A wonderful mom at my children's school came to me with a request to help her with a project for her daughter's room.

It's based on a project I volunteer for each year for the 5th grade class called "Inspirational Soles".  It's a series of shots of the kid's feet in the shoes that represent what they want to be when they grow up.

The purpose of the mom's request for a special shoot was because she wanted to re-design her daughter's room with a sports theme.  The problem was, that everything "sports" was either really girly, or really masculine.  This way, it would not only be more appropriate, but it would be completely personal.  We went out to a local park and below are three images I took as well as a shot of how the (black and white) versions were used in the final design of the new room.

From the colors to the quotes, it's such a clever way to make a little girls room beautiful and inspirational.

I can't think of a better way my photographs have been displayed.


 

 

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by Michael Clemens

The number 42 . . .

The number 42 has been a "mysterious" number for me.  It was burned into my brain at an early age.  42 is the age my father was when he died of Cancer.  When I was 9, 42 seemed like a million years away.  It was the age of a real adult. . .and "old" person.

On the other hand, a little later in my life, I had an amazing relationship with the number 42.  Growing up in Los Angeles in the 80's, it was the age of "SHOWTIME". James Worthy, number 42 on the Lakers, embodied everything I wanted to be as a sports hero.  To this day, he's my all time favorite player.

Major League Baseball has so far retired only one number across the entire league. That number is 42 and it was worn by Jackie Robinson (Dodgers).

"The answer to the ultimate question of life, the universe and everything is 42." - Hitchhiker's Guide to the Galaxy. (one of the first "real" books I remember reading as a kid)

With just a few weeks until my 42nd birthday, I found myself faced with some unusual pain and symptoms that were not normal.

I have to say, when I'm faced with medical adversity, I can't focus on anything else. . .even photography and that's why it's been several weeks since I've posted anything to my blog.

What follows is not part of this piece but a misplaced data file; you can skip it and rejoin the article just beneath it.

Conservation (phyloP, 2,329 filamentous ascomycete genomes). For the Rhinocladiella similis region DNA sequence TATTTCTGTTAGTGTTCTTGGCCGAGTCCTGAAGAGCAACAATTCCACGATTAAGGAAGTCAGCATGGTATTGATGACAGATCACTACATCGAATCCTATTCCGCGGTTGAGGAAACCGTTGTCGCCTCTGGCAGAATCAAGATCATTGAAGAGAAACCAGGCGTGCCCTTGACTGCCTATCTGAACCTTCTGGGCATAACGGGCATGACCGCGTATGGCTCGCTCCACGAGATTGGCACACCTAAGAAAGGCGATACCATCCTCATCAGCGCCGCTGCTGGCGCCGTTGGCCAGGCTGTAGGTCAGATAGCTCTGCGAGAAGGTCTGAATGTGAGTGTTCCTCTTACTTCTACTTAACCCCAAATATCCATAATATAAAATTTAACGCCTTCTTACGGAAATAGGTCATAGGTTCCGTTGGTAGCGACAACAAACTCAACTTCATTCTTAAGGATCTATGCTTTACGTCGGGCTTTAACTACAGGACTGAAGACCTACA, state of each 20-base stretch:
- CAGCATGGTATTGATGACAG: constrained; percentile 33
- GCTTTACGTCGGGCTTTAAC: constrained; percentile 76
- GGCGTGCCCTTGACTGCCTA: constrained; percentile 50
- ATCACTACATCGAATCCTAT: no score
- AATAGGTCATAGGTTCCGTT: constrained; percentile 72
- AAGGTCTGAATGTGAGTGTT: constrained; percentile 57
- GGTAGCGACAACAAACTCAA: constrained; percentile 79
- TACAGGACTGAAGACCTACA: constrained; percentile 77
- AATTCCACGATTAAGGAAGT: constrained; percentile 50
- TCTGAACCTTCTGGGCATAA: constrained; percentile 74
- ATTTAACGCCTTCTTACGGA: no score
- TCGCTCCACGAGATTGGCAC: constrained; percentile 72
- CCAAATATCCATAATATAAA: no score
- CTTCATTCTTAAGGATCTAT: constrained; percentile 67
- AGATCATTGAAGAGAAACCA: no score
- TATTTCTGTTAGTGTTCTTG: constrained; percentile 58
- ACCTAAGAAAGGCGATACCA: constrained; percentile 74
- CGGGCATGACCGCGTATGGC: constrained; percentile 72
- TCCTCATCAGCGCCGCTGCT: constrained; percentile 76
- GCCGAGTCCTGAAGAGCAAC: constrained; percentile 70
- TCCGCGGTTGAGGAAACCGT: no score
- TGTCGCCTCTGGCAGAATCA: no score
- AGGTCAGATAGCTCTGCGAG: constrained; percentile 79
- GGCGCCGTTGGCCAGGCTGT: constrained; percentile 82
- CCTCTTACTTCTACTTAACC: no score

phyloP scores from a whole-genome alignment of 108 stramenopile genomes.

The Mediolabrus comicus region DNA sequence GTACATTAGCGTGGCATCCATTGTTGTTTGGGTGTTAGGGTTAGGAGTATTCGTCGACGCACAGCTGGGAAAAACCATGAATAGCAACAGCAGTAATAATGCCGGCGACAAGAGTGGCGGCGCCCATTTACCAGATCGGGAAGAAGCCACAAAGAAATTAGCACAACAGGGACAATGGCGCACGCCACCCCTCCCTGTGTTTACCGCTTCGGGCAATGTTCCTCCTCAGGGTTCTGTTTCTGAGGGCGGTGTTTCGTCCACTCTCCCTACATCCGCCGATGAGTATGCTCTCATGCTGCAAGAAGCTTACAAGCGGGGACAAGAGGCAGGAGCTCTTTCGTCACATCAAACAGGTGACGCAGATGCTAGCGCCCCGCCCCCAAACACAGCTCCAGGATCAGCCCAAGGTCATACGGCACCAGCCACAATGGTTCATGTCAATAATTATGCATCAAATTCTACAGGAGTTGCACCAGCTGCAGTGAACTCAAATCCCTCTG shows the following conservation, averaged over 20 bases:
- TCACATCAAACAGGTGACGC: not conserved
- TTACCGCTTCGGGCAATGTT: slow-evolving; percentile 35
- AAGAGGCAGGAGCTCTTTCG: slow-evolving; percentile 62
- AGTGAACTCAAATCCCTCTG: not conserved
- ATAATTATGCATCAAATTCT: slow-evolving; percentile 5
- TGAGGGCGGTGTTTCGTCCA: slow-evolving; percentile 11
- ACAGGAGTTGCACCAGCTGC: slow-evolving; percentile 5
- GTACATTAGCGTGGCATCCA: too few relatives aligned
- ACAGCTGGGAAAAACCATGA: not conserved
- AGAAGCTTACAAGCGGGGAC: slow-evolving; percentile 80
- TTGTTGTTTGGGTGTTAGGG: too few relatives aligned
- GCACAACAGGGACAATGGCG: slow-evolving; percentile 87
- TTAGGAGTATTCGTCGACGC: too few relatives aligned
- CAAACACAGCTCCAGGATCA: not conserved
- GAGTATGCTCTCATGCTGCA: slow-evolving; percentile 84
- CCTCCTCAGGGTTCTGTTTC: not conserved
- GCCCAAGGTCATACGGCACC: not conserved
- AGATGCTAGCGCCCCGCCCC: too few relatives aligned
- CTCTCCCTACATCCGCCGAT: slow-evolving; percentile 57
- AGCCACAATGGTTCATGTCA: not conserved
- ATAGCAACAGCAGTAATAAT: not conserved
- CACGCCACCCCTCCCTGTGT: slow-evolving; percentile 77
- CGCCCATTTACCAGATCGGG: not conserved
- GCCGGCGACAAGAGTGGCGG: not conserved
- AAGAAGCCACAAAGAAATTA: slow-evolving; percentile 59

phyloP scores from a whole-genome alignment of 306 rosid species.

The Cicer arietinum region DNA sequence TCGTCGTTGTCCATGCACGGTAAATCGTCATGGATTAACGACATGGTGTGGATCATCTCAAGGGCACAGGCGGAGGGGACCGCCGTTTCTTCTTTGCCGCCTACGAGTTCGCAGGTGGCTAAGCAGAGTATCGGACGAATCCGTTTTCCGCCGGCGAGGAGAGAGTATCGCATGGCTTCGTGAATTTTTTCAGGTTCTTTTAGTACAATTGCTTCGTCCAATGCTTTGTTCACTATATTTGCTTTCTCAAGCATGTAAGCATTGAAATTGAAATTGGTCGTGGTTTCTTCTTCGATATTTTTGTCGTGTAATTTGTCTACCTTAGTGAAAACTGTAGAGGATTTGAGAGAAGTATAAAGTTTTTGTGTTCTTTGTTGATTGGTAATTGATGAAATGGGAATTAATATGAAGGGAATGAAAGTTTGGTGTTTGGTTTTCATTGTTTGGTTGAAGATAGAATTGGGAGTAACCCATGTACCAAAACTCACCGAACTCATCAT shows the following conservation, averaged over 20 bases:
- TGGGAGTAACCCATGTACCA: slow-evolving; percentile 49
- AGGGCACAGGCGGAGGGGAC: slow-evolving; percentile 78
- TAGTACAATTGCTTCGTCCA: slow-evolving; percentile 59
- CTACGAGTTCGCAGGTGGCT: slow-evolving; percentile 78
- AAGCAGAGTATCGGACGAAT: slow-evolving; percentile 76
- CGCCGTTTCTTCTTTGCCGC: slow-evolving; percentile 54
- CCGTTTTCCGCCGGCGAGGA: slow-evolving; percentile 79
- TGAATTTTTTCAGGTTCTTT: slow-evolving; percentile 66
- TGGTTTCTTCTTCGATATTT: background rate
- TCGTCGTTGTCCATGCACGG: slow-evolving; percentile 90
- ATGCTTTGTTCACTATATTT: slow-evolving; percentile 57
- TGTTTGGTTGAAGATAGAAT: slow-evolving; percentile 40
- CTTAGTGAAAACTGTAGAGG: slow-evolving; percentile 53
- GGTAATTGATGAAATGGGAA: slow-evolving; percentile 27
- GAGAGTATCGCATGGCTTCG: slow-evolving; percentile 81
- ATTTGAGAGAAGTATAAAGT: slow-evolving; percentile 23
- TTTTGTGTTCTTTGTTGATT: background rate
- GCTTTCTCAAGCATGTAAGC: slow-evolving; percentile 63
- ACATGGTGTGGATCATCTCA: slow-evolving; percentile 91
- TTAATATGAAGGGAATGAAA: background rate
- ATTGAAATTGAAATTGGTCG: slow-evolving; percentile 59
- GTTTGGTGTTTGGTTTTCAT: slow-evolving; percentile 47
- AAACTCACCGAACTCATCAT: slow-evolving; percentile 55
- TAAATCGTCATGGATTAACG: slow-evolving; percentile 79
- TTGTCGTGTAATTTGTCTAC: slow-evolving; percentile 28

3 weeks ago, I had some pain and issues that caused me to go to the dr to find out what it was.  For those of you who know me know that I RARELY go to the doctor.

So when I do, it's gotta be "something".

I went to the after hours care (actually it was a pediatrics place we take our kids to), and they did a few tests right then and there.  Nothing was conclusive, so I was ordered to go have lab work done and an ultrasound to rule out any tumor.  TUMOR?  OK, I wasn't going THERE.  But now that the doctor uttered that word, that's the ONLY place my brain is now going.  With my family history, I've always felt that it was just a matter of time for me.  With the pain and other symptoms I had, and 42 even closer, I've been paralyzed with stress.

On to getting blood taken and an ultrasound.  What better to help with my tremendous stress, is to have to WAIT for results.  Finally, three days later I get a call from my doctor who said everything came back normal.  So, I'm glad, but there are still issues.  Now this means more tests and more waiting . . oh yeah, and more stress.

I now have to do MORE blood work and now a CT Scan.  Getting poked again with a needle is not fun, but it is what it is.  The CT Scan was quite different.  You get laid down on a narrow platform, and it escorts you in and out of this giant tube while taking a picture of your insides each time.  However, in order for the pictures to reveal pertinent information, you have to have an I.V. that they inject with "Contrast" (iodine based dye).  The minute they hit the go button for the solution to enter your body, you feel what a hot flash is.  It starts with the top of your head, onto your ears, the back of your throat all the way down to you toes.